The European Central Bank was set to hold an emergency meeting Sunday amid mounting fears Greece's banks will be unable to open next week, as the debt-stricken country hurtled closer towards a possible exit from the eurozone.
Greece's crisis deepened Saturday after its European partners responded to Prime Minister Alexis Tsipras's call for a referendum on bailout proposals by refusing to extend a critical financial lifeline after it ends on Tuesday.
The ECB is expected to play a critical role in ensuring Greek banks have the cash to open, after long queues formed at cash machines across the country at the weekend on fears capital controls would be introduced in the face of Athens' looming default on a huge IMF repayment.
Parliamentarians late Saturday voted in favour of the referendum -- a shock announcement by radical leader Tsipras after his government rejected the latest debt deal -- saying it involved further austerity measures that would cause "humiliation" to the Greek people.
The referendum on July 5 will ask Greeks to say "yes" or "no" to the measures submitted by creditors to Athens on Friday at one of the final rounds of negotiations.
In a speech before parliament's vote, Tsipras said he was confident "the Greek people will say an emphatic no to the ultimatum" by the country's EU-IMF creditors, but "a big yes to European solidarity".
Angry eurozone finance ministers accused Greece of "unilaterally" breaking off talks and said they would not extend the bailout past June 30, the same day a 1.5 billion euro ($1.7 billion) payment to the International Monetary Fund falls due.
"It was not us who walked away from the talks, it was the Greek government that walked away," a grim-faced Eurogroup president Jeroen Dijsselbloem said after tense negotiations in Brussels.
But he added: "Our door is always open."
- 'Fight contagion danger' -
A week of intensive talks in Brussels ended with Greece's creditors on Friday offering Athens a five-month, 12-billion-euro extension of its rescue programme, on condition it committed to fresh reforms.
Syriza has repeatedly refused to make cuts to pensions and changes to the VAT system demanded by Greece's debtors -- the "troika" of the European Commission, European Central Bank and International Monetary Fund.
EU heavyweights Germany and France insisted Saturday that Greece would remain inside the 19-country eurozone, as fears grew about the future of the single currency.
"Greece remains a member of the eurozone and Greece remains part of Europe," said Germany's powerful Finance Minister Wolfgang Schaeuble, while his French counterpart Michel Sapin said Greece's "destiny" was in the euro.
But with fears the crisis could spread, the ministers later met without Greece to discuss the "consequences" of a possible "Grexit" and to insist they would "preserve the integrity and stability of the euro area" Dijsselbloem said.
"We will do everything to fight against any possible danger of contagion," added Schaeuble in an attempt to calm global markets before they open on Monday.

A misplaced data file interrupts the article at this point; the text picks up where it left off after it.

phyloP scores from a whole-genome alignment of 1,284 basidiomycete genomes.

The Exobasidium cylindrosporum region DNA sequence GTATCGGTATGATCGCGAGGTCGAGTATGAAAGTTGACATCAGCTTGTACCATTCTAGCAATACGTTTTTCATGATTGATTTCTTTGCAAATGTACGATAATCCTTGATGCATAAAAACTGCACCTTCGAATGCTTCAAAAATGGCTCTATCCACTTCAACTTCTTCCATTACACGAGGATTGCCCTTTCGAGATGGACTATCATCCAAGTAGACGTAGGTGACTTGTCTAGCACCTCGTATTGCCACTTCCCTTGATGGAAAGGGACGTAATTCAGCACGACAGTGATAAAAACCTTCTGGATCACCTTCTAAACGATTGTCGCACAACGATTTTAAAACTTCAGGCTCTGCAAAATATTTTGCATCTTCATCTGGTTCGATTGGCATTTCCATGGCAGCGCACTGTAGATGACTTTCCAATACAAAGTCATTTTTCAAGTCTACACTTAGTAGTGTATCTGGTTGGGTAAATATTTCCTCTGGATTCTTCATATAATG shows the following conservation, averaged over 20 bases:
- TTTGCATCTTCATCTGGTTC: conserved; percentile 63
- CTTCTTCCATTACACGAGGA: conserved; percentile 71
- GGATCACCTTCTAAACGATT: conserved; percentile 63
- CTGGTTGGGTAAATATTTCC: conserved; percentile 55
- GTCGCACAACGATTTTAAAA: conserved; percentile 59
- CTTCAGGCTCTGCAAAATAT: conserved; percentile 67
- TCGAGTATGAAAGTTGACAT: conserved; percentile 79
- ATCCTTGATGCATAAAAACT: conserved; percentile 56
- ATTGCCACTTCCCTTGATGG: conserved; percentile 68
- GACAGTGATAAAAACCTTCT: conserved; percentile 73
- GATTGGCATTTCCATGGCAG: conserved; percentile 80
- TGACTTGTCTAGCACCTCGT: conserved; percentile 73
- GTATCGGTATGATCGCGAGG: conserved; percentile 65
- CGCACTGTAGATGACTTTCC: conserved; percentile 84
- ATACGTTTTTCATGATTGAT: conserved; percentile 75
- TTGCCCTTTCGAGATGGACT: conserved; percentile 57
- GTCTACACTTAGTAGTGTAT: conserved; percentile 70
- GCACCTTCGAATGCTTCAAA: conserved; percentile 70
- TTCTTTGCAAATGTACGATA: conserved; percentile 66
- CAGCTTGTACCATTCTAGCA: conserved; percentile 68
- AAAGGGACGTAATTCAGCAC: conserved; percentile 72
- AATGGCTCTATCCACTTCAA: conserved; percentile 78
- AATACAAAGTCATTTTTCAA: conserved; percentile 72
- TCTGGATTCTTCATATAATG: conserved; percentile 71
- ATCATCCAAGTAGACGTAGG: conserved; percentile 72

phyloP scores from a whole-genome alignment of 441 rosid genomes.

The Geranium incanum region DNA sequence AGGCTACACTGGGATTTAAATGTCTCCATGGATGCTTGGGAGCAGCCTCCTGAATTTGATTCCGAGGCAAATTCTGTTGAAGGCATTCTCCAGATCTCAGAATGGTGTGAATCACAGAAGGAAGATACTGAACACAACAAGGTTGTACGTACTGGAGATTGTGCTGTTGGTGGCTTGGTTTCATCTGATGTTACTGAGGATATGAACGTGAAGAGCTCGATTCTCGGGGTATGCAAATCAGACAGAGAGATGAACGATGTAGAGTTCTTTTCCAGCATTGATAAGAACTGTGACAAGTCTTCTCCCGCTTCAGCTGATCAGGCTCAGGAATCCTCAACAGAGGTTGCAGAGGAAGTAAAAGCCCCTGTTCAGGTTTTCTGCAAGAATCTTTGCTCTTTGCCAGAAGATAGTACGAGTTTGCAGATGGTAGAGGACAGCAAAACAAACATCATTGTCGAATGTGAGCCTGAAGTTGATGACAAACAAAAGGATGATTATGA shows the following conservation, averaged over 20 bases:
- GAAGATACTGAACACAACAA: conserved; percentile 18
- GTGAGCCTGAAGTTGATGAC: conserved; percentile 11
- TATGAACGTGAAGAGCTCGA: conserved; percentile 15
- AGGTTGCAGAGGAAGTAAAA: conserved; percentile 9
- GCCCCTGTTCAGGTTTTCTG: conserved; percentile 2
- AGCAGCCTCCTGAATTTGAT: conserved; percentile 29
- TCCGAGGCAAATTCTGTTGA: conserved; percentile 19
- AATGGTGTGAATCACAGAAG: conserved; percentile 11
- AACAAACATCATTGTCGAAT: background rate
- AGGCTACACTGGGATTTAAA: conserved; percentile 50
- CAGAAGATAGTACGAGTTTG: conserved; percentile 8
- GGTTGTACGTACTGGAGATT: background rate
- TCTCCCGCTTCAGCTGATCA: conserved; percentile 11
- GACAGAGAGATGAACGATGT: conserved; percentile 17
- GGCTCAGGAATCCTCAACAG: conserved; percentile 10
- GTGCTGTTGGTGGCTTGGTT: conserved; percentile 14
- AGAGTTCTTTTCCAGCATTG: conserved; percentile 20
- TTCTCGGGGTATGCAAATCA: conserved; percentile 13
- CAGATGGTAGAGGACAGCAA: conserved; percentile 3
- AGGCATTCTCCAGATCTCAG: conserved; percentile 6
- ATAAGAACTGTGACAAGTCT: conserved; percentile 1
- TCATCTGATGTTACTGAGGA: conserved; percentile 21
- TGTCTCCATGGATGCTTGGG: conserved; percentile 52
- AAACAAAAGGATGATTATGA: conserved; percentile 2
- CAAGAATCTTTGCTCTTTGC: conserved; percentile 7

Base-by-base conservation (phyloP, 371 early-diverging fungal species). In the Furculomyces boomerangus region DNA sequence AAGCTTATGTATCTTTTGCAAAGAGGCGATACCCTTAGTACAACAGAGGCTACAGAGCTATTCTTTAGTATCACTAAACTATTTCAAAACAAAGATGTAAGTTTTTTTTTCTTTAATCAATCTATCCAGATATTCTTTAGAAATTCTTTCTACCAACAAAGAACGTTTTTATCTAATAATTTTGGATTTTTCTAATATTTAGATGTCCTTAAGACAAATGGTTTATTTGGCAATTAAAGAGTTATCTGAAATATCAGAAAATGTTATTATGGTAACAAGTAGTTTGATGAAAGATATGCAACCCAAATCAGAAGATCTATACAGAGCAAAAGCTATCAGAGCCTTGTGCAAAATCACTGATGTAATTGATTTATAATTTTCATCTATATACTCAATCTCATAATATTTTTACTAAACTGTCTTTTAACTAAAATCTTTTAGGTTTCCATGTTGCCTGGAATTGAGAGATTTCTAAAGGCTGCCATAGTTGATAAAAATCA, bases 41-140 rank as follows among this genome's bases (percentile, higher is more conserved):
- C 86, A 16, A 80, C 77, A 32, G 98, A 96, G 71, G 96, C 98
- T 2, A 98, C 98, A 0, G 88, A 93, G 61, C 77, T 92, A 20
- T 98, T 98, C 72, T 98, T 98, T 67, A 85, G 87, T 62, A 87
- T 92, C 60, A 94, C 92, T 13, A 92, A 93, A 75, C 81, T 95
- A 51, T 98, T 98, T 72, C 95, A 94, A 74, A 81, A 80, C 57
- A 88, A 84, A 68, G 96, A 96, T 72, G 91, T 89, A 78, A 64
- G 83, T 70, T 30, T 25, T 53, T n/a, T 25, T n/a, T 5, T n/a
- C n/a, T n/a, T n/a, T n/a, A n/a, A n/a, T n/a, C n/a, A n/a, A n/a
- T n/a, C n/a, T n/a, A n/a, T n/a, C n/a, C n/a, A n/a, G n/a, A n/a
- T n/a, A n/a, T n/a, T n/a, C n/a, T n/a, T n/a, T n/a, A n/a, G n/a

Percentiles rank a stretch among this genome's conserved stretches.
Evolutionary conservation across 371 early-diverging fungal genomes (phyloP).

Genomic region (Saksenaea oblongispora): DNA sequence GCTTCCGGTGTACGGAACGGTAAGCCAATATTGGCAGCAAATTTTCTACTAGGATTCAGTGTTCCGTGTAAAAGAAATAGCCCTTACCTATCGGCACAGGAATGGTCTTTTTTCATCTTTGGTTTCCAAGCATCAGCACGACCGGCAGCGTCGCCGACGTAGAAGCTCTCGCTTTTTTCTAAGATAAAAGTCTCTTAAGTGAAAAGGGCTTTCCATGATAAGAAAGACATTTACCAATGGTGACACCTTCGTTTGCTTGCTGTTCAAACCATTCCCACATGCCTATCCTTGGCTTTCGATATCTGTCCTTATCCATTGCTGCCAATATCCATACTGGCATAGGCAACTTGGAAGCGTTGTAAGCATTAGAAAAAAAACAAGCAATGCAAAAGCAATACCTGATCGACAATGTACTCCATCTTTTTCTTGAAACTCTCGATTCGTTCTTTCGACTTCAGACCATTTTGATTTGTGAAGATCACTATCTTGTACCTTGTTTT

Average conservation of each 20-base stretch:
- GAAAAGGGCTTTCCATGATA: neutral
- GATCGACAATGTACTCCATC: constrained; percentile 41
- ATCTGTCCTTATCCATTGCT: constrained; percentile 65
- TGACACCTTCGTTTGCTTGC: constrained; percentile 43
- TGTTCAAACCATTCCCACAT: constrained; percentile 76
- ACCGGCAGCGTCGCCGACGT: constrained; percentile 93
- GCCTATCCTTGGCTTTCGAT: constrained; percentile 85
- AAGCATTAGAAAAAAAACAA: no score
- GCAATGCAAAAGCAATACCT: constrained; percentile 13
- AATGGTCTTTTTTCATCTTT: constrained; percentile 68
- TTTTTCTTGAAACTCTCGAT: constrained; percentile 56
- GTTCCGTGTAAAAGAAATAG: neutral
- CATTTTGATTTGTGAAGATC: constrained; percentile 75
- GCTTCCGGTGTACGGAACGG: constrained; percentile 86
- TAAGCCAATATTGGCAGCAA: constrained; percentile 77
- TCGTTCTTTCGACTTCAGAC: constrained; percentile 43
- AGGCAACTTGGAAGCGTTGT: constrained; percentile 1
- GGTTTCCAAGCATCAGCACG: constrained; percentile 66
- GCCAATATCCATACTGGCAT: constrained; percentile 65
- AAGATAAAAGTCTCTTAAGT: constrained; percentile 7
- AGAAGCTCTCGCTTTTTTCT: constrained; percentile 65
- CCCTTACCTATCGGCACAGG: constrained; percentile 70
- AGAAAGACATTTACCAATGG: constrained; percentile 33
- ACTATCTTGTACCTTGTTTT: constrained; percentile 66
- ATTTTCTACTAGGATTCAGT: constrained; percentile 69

Frozen out of the talks, Greek Finance Minister Yanis Varoufakis left saying: "It's a sad day for Europe, but we will overcome it."
But he added that the refusal to grant his request to extend the bailout "will certainly damage the credibility for the Eurogroup as a democratic union and I am very much afraid the damage will be permanent".
Greece's negotiations with its international creditors have dragged on since January, when Tsipras's Syriza party first took power on a promise of ending austerity measures demanded by the EU and IMF in return for two bailouts worth 240 billion euros.
- 'Teach Greece a lesson' -
Pablo Iglesias, the leader of Spanish anti-austerity party Podemos, said some European countries and the IMF wanted to "strangle Greece (and) teach a lesson" to other anti-austerity parties in Spain.
"The IMF and the German government are attacking democracy. They are destroying the European political project," Iglesias, a Tsipras ally, told reporters after the Greek debt negotiations broke down.
Greece was stunned by the referendum announcement, which came just hours after the crisis summit with European leaders.
According to two polls published in the Sunday press, carried out just before the referendum was announced, a large majority of Greeks favoured a deal with the creditors.
On the streets of Athens, queues built up at cash machines as fears mounted that the banks would not open on Monday and the government could impose capital controls to stop more deposits fleeing the country.
ATMs in the Athens parliament ran dry while in Greece's second city, Thessaloniki, some banks have run out of money, according to an AFP reporter.
"I have a shop. I came to the bank to withdraw as much money as I can in order to cover the needs of my shop for next week," 42-year-old Maria Kalpakidou told AFP.
Demand at petrol stations was also said to have "heightened" but there were no fuel shortage problems, according to state news agency ANA.